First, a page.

Over the last few years, it has become clear that our goals of reducing emissions and expanding the economy are not mutually exclusive — and they reinforce each other. Nationwide, figures from the past decade suggest the decoupling of energy use and GDP growth, and in the Hoosier State, a recent report from Indiana Advanced Energy Economy affirms that the number of clean energy jobs has increased at a rate four times higher than the state’s overall jobs growth last year.
Voters are getting behind the trend, including increasing numbers of politically conservative individuals. Recent polling by the Indiana Conservative Alliance for Energy found that a solid majority (57%) of Indiana Republicans favor political candidates who will increase the use of renewable energy, including wind (57%) and solar (71%). Among younger Republicans across the country, this trend is even more apparent: a poll released this summer by Citizens for Responsible Energy Solutions Forum and the American Conservation Coalition revealed that over three in four (78%) millennial Republicans support the government taking action to accelerate the development of clean energy.
Our elected officials are listening. In particular, Indiana’s own Sen. Mike Braun, a Republican, has embraced responsible approaches to protecting the environment while supporting the economy and jobs. Indiana voters sent him to Washington not to perpetuate problems, but to solve them, and he has delivered most recently by co-founding the bipartisan U.S. Senate Climate Solutions Caucus.
Braun should be applauded for his leadership. With the creation of this caucus, he plans to spread practical, economically-sound clean energy initiatives that align with conservative principles and will be able to gain bipartisan support.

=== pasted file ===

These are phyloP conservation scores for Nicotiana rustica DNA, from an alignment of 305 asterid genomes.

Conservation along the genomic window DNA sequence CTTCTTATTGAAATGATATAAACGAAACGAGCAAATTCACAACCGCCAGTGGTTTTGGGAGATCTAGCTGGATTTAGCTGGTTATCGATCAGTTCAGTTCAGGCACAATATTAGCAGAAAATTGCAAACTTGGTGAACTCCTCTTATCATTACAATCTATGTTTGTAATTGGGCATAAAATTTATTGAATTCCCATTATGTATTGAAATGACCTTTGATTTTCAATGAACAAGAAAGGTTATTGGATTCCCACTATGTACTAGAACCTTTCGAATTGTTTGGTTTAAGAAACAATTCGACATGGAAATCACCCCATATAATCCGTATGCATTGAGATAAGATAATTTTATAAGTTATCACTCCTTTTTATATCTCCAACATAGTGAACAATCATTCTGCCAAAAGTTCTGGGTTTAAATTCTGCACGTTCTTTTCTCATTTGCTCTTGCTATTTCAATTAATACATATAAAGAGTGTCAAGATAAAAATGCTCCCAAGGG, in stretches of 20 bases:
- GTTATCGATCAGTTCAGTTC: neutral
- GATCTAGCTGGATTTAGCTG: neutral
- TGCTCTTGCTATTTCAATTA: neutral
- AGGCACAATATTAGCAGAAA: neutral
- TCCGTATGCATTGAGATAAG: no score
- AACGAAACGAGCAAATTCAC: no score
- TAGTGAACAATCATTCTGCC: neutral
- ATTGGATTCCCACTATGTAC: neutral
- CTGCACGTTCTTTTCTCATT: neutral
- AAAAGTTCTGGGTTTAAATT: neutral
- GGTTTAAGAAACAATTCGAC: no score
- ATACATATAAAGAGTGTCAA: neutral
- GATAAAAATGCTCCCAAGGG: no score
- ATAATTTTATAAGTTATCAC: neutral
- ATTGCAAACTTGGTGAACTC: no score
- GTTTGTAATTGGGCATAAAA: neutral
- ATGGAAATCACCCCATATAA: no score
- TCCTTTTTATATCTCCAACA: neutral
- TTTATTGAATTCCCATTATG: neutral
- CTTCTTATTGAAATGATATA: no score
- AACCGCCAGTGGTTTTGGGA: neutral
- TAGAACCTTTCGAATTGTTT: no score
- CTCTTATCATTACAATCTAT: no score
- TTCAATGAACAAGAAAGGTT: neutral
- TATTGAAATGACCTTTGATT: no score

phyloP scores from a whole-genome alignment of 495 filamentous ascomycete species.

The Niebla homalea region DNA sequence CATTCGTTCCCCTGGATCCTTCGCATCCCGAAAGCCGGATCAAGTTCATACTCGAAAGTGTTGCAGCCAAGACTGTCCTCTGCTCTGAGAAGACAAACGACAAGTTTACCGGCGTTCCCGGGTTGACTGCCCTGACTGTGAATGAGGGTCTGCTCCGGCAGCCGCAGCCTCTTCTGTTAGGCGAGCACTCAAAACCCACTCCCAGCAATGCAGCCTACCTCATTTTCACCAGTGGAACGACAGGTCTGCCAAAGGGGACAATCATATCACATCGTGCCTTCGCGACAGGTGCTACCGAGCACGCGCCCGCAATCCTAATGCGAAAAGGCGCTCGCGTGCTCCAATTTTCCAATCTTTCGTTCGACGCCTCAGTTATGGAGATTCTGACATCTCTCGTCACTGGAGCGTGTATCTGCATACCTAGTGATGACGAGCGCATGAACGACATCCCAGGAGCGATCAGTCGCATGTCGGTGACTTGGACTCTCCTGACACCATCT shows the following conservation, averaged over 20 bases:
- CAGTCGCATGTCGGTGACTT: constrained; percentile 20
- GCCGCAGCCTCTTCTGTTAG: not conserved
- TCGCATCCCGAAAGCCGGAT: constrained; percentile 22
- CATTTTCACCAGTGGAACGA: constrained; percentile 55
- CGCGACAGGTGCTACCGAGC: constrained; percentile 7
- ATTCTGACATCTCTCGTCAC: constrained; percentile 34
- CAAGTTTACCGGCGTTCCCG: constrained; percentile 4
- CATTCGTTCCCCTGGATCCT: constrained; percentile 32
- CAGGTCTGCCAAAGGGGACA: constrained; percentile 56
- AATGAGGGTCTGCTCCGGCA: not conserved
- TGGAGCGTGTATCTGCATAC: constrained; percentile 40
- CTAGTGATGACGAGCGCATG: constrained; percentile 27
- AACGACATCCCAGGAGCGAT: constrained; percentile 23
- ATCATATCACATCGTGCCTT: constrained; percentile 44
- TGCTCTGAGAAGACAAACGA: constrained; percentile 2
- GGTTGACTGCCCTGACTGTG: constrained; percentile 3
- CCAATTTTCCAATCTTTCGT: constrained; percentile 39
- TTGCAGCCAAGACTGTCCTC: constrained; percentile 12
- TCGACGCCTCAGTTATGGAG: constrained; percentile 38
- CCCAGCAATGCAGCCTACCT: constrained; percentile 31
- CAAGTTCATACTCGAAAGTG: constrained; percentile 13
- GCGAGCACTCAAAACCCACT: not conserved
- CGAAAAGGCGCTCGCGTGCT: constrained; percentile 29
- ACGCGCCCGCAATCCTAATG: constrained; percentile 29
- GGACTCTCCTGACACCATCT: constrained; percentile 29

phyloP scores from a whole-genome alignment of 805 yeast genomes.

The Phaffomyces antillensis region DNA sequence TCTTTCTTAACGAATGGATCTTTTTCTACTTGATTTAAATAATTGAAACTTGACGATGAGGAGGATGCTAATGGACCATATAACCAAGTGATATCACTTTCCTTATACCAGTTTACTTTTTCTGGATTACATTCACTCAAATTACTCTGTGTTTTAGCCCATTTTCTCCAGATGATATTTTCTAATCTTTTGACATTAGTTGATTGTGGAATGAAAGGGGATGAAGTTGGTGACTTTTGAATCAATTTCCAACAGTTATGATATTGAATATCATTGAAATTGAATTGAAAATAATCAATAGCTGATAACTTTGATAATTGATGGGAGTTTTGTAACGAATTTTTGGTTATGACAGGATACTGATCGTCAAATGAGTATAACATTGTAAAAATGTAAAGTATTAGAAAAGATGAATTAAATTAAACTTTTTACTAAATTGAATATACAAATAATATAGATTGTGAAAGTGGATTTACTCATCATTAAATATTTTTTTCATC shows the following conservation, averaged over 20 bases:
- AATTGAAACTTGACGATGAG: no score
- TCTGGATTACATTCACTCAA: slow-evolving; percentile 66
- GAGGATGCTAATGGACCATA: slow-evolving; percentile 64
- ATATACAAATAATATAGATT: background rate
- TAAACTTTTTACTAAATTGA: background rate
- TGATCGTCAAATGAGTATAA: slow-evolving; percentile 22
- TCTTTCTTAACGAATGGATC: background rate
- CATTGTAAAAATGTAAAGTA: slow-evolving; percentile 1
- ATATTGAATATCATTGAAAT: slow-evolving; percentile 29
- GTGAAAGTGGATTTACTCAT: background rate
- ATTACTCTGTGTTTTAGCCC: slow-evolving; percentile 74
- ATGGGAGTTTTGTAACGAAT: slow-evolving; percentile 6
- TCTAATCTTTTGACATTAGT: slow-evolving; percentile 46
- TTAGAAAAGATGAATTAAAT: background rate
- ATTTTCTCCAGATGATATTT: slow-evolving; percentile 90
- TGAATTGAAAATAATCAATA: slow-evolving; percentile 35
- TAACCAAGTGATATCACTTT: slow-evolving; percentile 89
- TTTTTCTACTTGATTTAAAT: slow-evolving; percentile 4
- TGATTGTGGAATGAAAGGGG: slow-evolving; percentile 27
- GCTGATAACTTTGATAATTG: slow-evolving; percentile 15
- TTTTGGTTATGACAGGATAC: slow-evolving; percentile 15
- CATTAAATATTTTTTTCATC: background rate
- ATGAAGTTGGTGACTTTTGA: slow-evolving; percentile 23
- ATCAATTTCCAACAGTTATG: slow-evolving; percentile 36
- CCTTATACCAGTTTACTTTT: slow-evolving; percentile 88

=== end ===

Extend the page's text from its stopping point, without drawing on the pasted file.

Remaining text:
“In its current state, our national conversation on this issue is too polarized, toxic, and unproductive. In this environment, American leadership is sidelined, instead replaced by partisan bickering. To us, this is unacceptable,” Braun wrote recently in an op-ed he co-authored with Sen. Chris Coons of Delaware.
Braun knows that free-market solutions to clean energy development have worked well in Indiana and can work for the country as well. Last year, renewable energy accounted for over 6% of Indiana's net electricity generation, and the state is the now the fifth-largest producer of ethanol nationwide at roughly 1.2 billion gallons per year. This progress has taken place thanks to policies enacted under Republican-led state legislatures and Republican governors.
GOP leadership in clean energy is taking place in other states as well. For example, Republican Gov. Brad Little of Idaho acknowledged a changing climate impacts his state’s municipalities, agriculture, food processing, economic development and recreation. Utah Gov. Gary Herbert also signed a series of bills designed to promote clean energy development in his state and announced a large energy storage project.
Other Senate Republicans are also leading on clean energy innovation. Senators Susan Collins (R-Maine), Cory Gardner (R-Colo.), and Martha McSally (R-Ariz.) introduced the bipartisan Better Energy Storage (BEST) Act; Sen. Lamar Alexander unveiled his New Manhattan Project for Clean Energy; and Sens. John Cornyn (R-Texas) and Bill Cassidy (R-La.) introduced the bipartisan Launching Energy Advancement and Development through Innovations for Natural Gas (LEADING) Act, which would incentivize research and development of carbon capture technology. The Senate Climate Solutions Caucus will certainly help further similar initiatives in the future.
American innovation clean energy is common sense: reducing emissions gives us cleaner air and water. Conservatives also recognize that it is about growing the economy, creating jobs, and strengthening national security.
Braun has often said he was a conservationist long before he was a conservative. The Senate Climate Solutions Caucus will continue to put both philosophies into action by working together with Democrats to bring clean energy solutions to the American people. Indiana, with its leading agricultural and manufacturing sectors, stands to gain as much as any state, so conservatives here will certainly look forward to the exciting clean energy future ahead.